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KEYWORDS

Desmosome, focal adhesion, hemidesmosome, basement membrane, epidermal dermal adhesion, desmoglein, desmocollin, desmoplakin, envoplakin, periplakin, plakoglobin, plakophilin, plectin, integrin, BP180, BP230, collagen, laminin, nidogen, perlecan, pemphigus, pemphigoid, proteoglycan, epidermolysis bullosa, hypotrichosis, keratoderma

AT-A-GLANCE

AT-A-GLANCE

  • The adhesive structures in the skin include desmosomes, focal adhesions, hemidesmosomes, basement membranes and dermal fibril networks.

  • Desmosomes are primarily responsible for epidermal adhesion.

  • The major components of desmosomes are the desmosomal cadherins (desmogleins and desmocollins), plakins (desmoplakin, envoplakin, and periplakin), and armadillo family proteins (plakoglobin and plakophilins).

  • Hemidesmosomes are responsible for epidermal-dermal adhesion.

  • The hemidesmosomal components comprise plakin homologs, integrins, and collagenous transmembrane proteins.

  • All basement membranes contain collagen IV, laminins, nidogens, heparan sulfate proteoglycans, and fibulins.

  • Functional specificity of basement membranes is provided by additional tissue-specific glycoproteins.

  • In addition to their structural roles, desmosomes, hemidesmosomes, and the epidermal basement membrane are biologically active in cellular signaling.

  • The dermal-epidermal junction is continuous with the extracellular matrix in the papillary dermis and thus attaches the epidermis with the dermis. The pliability and tenacity of the dermis are provided by a highly organized extracellular matrix that is also biologically active in cellular signaling.

  • Mutations in the genes encoding the above proteins cause hereditary skin diseases, ranging from hypotrichosis and keratoderma to epidermolysis bullosa and Kindler syndrome.

  • Protein components of desmosomes, hemidesmosomes, and epidermal basement membrane are targeted in autoimmune blistering diseases of the pemphigus or pemphigoid group.

INTRODUCTION

The cell–cell and cell–basement membrane adhesion in the epidermis, and the cell-matrix adhesion in the dermis provide the skin with its resistance against environmental influences; epidermal integrity is required for protection of the entire organism against mechanical, physical, or microbial insults. The major cellular structures involved are the desmosomes at cell–cell junctions in the epidermis and the hemidesmosome–basement membrane adhesion complexes and related structures at the dermal–epidermal junction. Ultrastructurally, the hemidesmosome closely resembles one-half of the desmosome; however, at the molecular level, these 2 structures are distinct. Both represent specifically organized assemblies of intracellular and transmembrane molecules. The desmosome anchors cytoskeletal filaments to cell–cell junctions, and the hemidesmosome anchors cytoskeletal filaments of basal epithelial cells to the basement membrane. Our knowledge of the desmosomal, hemidesmosomal, and basement membrane molecules has expanded drastically in recent years as a result of the great power of both molecular genetics and proteomics. After keratinocyte transmembrane proteins were initially identified as autoantigens in pemphigus and pemphigoid, a multitude of molecules have now been characterized at both protein and gene levels, and their expression, regulation, and functions have been discerned. The antigenic epitopes in different autoimmune blistering skin diseases have been carefully mapped and, as of this writing, mutations in at least 24 different genes have been shown to underlie heritable disorders of epidermal or epidermal–dermal adhesion in humans and mice. This chapter will describe the morphologic, molecular, and functional aspects of these adhesion structures.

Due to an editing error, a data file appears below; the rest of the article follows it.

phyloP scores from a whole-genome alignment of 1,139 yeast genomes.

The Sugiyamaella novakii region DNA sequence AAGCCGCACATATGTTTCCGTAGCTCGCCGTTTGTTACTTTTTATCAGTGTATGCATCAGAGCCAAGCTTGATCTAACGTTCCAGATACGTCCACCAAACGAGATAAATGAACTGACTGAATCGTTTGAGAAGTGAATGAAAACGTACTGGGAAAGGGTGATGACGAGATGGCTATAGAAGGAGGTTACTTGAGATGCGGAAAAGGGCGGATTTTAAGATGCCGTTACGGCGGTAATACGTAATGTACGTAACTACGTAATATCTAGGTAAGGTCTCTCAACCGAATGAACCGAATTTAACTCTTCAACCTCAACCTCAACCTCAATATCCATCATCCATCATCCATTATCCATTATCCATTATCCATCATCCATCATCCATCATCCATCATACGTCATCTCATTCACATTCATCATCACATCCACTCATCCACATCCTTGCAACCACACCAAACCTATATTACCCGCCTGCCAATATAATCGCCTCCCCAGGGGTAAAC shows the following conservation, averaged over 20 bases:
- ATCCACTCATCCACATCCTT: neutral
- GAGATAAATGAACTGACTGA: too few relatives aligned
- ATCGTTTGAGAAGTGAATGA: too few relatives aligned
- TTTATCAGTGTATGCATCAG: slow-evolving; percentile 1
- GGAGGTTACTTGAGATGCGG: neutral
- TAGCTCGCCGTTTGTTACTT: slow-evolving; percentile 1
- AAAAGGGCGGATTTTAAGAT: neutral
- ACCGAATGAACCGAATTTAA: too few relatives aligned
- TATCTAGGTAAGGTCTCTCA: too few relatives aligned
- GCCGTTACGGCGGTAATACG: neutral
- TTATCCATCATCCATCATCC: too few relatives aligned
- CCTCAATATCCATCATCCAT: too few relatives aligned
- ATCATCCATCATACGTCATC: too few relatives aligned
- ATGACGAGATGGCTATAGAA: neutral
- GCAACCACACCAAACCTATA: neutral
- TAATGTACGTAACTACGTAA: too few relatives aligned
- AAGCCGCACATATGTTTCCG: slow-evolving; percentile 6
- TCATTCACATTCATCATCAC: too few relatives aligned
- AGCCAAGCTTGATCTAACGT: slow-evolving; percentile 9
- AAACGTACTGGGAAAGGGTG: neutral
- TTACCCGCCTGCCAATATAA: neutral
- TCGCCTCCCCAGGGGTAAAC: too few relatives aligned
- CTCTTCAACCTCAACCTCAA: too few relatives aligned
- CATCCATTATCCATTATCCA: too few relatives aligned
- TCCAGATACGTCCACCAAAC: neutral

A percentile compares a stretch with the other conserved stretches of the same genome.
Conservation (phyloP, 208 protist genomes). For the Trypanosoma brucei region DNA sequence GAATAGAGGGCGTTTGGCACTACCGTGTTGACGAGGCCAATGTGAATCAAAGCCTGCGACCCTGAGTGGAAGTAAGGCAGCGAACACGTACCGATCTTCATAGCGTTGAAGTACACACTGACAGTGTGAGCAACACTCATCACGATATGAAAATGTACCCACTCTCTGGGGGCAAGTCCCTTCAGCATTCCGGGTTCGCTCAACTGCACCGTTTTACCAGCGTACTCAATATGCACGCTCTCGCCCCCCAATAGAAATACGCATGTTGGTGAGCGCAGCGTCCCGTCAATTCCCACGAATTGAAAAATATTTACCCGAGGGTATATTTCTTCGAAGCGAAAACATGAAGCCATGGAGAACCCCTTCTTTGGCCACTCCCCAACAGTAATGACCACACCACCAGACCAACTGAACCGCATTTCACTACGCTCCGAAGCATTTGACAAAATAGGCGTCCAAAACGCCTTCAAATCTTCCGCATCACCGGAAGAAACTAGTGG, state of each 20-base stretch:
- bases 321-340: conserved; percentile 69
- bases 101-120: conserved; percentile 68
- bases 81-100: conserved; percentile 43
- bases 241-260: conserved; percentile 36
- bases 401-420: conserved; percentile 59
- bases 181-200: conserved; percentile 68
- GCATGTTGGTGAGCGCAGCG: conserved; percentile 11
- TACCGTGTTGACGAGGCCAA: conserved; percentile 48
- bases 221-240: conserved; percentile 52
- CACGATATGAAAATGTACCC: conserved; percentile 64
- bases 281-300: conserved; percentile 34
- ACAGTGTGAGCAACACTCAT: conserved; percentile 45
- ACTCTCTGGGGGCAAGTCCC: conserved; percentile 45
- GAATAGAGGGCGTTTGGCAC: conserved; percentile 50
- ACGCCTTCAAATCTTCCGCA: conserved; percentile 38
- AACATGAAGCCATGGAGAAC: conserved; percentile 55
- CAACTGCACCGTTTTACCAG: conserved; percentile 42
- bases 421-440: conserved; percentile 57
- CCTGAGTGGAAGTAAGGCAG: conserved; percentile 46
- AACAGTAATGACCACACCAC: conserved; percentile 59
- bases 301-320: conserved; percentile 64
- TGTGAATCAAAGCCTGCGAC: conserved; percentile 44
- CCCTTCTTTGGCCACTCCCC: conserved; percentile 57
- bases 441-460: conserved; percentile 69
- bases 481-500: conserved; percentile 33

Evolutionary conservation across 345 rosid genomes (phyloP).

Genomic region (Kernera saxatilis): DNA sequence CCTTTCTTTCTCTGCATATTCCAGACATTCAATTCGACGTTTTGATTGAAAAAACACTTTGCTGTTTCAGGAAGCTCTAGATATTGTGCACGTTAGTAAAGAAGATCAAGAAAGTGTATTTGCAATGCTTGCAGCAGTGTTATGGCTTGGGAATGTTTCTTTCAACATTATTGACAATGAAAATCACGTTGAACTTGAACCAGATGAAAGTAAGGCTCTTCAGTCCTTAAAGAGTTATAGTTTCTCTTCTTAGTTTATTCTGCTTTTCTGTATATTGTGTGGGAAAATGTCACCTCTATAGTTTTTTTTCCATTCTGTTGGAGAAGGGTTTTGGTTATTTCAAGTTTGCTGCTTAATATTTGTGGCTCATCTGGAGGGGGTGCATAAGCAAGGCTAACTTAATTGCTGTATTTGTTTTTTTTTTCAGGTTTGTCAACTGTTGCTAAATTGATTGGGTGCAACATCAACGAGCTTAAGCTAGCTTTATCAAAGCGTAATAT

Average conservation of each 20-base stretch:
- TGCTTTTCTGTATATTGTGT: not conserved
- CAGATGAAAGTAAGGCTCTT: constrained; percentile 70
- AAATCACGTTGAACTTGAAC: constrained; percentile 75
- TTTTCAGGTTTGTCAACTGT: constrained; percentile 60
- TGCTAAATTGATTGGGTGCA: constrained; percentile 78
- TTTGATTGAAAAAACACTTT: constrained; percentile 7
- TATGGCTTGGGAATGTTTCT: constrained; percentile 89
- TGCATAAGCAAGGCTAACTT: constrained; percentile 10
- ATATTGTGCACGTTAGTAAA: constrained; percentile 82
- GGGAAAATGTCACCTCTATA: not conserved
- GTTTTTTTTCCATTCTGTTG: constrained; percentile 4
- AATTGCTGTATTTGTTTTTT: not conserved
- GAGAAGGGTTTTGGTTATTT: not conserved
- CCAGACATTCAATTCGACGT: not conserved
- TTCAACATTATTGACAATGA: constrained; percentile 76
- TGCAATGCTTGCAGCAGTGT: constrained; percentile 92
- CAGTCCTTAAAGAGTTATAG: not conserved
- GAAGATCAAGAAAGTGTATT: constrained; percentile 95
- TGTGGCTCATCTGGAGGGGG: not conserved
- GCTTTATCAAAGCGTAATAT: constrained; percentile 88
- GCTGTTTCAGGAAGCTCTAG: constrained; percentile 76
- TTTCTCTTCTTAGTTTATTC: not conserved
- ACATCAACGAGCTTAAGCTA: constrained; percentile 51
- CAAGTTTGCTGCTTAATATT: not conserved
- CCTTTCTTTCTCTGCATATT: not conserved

EPIDERMAL ADHESION

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